This Type of Work Could Cause Heart Disease

By on January 20, 2015
For some of us, working a night shift is unavoidable–and the toll it takes on our physical and mental health isn’t pretty.

Now new research reported in the Journal of Preventive Medicine reveals that this type of work is even more dangerous for women.

According to the findings, which were reported this week, women who worked a night shift schedule for more than 5 years had a higher risk of dying from cardiovascular disease or any cause in general. Worse yet, women who worked this shift for more than 15 years raised their risk of another deadly disease–lung cancer.

For researcher Eva S. Schernhammer, MD, DrPH, the findings just prove how damaging this type of shift work can be.

“[This study] is one of the largest prospective cohort studies worldwide with a high proportion of rotating night shift workers and long follow-up time,” says Schernhammer, who is currently an Associate Professor of Medicine and Associate Epidemiologist at Harvard Medical School. “A single occupation (nursing) provides more internal validity than a range of different occupational groups, where the association between shift work and disease outcomes could be confounded by occupational differences.”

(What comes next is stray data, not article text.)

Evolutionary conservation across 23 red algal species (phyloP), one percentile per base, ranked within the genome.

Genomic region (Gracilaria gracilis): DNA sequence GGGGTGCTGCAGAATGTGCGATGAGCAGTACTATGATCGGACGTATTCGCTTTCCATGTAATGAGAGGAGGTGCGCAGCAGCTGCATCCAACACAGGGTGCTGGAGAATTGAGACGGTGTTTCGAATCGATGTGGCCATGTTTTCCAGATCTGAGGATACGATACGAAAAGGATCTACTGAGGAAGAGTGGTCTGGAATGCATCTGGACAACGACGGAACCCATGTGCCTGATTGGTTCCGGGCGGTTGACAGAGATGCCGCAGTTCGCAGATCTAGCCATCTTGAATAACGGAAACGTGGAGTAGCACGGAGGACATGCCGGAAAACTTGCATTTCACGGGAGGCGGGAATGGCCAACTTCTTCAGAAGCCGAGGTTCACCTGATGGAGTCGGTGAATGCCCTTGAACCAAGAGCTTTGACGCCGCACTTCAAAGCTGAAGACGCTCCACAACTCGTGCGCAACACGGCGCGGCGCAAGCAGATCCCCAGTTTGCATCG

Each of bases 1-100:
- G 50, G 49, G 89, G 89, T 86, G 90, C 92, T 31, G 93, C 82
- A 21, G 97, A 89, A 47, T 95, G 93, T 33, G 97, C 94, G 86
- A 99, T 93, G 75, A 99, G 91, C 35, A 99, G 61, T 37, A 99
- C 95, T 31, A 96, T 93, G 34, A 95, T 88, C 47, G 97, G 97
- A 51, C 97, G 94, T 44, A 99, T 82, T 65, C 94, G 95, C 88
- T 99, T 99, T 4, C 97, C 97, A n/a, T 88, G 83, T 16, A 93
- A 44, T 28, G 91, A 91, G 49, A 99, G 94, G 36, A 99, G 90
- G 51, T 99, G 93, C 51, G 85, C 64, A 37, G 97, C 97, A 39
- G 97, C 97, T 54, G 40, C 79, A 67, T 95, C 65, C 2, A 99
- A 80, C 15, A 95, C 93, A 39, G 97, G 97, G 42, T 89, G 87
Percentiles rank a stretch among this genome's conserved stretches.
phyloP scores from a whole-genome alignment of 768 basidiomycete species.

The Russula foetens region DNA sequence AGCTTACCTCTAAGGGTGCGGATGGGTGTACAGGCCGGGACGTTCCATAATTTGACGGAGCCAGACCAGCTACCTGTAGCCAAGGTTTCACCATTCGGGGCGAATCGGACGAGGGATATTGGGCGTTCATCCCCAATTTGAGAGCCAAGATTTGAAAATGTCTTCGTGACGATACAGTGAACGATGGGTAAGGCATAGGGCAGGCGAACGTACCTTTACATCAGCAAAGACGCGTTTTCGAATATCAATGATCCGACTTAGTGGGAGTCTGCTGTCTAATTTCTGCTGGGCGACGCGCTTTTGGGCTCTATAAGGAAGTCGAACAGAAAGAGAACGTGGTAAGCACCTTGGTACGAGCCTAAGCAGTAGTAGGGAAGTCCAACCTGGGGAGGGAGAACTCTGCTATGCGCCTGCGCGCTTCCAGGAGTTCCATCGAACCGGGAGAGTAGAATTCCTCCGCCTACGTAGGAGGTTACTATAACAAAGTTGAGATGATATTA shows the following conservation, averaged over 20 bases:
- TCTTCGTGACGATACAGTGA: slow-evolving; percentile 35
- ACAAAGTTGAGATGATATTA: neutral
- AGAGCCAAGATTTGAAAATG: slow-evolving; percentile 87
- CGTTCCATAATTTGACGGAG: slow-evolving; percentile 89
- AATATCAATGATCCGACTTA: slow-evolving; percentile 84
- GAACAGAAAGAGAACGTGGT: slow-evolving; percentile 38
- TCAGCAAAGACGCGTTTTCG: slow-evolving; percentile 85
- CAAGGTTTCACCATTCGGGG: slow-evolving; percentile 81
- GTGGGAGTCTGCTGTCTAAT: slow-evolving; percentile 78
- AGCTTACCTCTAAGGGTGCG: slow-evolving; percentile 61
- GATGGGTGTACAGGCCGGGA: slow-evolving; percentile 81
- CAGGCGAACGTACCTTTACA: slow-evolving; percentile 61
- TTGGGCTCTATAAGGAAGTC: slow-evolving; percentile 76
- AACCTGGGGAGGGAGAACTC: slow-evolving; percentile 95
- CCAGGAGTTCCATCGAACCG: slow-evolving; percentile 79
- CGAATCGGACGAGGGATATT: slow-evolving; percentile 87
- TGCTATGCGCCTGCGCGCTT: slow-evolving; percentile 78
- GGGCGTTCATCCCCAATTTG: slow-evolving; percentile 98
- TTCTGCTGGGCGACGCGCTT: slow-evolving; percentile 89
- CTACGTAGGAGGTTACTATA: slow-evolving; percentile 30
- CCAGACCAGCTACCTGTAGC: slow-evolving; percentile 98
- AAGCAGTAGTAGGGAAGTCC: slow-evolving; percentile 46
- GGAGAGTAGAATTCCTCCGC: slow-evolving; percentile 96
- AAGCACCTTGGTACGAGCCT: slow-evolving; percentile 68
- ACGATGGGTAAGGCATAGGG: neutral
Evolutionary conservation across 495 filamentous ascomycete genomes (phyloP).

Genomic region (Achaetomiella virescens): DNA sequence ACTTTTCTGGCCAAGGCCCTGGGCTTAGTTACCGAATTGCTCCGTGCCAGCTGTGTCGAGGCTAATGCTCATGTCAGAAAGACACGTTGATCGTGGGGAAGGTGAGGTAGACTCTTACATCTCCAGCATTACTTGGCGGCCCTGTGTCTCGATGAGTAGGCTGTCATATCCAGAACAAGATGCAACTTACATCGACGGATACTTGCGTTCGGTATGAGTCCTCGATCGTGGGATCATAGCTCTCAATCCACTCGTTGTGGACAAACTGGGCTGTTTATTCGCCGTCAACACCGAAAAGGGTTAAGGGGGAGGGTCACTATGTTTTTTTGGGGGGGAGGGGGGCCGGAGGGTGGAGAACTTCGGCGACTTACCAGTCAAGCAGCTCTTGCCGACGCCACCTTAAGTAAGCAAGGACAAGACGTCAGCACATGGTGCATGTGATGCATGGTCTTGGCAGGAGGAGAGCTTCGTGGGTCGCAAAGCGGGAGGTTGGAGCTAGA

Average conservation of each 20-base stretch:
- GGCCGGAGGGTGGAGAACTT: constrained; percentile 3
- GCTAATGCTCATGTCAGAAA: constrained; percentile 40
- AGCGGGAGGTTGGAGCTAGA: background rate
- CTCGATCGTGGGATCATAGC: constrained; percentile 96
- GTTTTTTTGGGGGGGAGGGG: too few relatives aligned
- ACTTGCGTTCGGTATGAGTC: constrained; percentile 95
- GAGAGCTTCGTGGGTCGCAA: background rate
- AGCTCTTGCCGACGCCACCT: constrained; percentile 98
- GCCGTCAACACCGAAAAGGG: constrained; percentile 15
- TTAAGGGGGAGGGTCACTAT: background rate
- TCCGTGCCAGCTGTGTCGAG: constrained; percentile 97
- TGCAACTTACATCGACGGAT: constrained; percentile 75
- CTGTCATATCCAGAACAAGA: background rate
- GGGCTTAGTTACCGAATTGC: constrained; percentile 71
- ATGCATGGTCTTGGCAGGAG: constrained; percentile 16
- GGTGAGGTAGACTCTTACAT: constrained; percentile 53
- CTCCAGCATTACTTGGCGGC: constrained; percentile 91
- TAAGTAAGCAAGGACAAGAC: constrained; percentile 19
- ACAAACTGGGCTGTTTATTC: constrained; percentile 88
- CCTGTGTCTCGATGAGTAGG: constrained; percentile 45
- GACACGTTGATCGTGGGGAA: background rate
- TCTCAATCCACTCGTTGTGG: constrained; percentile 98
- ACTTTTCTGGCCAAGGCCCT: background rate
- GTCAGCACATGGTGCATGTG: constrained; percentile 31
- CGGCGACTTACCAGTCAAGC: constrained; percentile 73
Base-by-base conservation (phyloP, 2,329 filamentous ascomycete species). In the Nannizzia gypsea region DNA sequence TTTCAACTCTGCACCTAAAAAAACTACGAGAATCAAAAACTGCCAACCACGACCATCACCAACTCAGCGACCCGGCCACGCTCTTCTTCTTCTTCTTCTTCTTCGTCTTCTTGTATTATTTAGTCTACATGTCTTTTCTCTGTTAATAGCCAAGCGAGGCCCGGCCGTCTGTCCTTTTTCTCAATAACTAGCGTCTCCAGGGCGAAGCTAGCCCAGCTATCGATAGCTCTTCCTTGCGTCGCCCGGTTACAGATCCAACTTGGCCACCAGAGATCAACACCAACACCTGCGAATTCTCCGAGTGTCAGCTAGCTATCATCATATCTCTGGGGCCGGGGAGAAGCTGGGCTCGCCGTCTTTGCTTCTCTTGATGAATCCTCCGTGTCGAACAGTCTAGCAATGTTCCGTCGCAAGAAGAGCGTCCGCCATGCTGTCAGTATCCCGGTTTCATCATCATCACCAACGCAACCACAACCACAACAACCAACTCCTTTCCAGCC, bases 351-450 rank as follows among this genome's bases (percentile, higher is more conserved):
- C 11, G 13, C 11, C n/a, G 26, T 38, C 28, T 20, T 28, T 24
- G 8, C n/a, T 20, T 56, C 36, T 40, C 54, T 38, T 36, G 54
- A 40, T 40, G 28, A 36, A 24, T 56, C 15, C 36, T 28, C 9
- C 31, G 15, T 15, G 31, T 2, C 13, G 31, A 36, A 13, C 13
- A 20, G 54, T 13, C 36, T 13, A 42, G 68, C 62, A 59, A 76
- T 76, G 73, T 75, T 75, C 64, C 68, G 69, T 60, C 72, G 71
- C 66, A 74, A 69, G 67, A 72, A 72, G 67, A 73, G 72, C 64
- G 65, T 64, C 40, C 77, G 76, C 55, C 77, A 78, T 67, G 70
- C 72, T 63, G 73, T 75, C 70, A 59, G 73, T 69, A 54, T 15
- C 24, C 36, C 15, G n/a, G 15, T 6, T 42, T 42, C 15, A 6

For the study, researchers drew data from the Nurses’ Health Study, a study which examined health issues affecting over 100,000 nurses in the United States. This study specifically looked at how shift work, such as working during the night time, affected their risk of mortality or dying from cardiovascular disease, something found in the past to raise certain heart risks.

After finding how many women worked the night shift, researchers then split them into groups based on how long they worked this shift, ranging from 1 year to over 30 years. From here, they determined how many faced a higher risk of mortality from certain illnesses–and found that just working this shift for 5 years led to a higher risk of cardiovascular death.

And the longer they worked also determined something else: A higher risk of developing lung cancer.

“These results add to prior evidence of a potentially detrimental relation of rotating night shift work and health and longevity,” says Schernhammer. “To derive practical implications for shift workers and their health, the role of duration and intensity of rotating night shift work and the interplay of shift schedules with individual traits (e.g., chronotype) warrant further exploration.”

Unfortunately, just quitting a night job for more practical shift work isn’t always doable, say experts. Instead, this study should highlight the need for night shift workers to pay close attention to their health–whether that’s finding time to exercise more or avoiding certain habits that make cardiovascular disease worse, such as smoking.

“Hopefully that can minimize any fears that people may have,” says Schernhammer.

Readers: Do you work a hectic schedule? If so, how do you deal with it?

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